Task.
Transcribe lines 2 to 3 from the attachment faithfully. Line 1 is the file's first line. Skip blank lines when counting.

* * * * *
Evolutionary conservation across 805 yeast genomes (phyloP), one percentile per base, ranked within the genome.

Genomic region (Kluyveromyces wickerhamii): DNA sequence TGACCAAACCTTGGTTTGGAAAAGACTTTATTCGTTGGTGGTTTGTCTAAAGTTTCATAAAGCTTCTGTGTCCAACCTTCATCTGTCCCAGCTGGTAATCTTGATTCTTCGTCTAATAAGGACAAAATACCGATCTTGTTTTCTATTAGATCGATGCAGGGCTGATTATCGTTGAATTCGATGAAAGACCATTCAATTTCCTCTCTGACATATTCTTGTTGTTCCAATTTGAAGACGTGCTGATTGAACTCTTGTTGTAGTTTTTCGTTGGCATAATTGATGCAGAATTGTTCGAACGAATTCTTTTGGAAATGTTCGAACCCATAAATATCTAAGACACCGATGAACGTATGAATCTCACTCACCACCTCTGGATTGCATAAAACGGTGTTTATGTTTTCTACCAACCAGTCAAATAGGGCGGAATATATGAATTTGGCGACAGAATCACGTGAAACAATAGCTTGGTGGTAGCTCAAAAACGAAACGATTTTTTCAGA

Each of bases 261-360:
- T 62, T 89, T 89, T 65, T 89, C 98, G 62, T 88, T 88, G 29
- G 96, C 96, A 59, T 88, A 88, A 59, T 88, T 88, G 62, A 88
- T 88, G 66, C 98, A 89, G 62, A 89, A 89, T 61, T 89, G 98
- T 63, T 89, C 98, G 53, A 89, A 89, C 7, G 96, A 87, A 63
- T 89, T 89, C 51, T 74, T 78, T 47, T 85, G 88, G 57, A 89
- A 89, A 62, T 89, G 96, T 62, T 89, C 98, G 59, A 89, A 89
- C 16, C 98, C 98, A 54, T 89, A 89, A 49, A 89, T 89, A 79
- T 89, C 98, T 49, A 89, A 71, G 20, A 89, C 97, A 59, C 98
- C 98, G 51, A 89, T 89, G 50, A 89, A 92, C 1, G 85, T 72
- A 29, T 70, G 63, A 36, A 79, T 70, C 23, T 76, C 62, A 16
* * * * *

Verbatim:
Genomic region (Kluyveromyces wickerhamii): DNA sequence TGACCAAACCTTGGTTTGGAAAAGACTTTATTCGTTGGTGGTTTGTCTAAAGTTTCATAAAGCTTCTGTGTCCAACCTTCATCTGTCCCAGCTGGTAATCTTGATTCTTCGTCTAATAAGGACAAAATACCGATCTTGTTTTCTATTAGATCGATGCAGGGCTGATTATCGTTGAATTCGATGAAAGACCATTCAATTTCCTCTCTGACATATTCTTGTTGTTCCAATTTGAAGACGTGCTGATTGAACTCTTGTTGTAGTTTTTCGTTGGCATAATTGATGCAGAATTGTTCGAACGAATTCTTTTGGAAATGTTCGAACCCATAAATATCTAAGACACCGATGAACGTATGAATCTCACTCACCACCTCTGGATTGCATAAAACGGTGTTTATGTTTTCTACCAACCAGTCAAATAGGGCGGAATATATGAATTTGGCGACAGAATCACGTGAAACAATAGCTTGGTGGTAGCTCAAAAACGAAACGATTTTTTCAGA

Each of bases 261-360: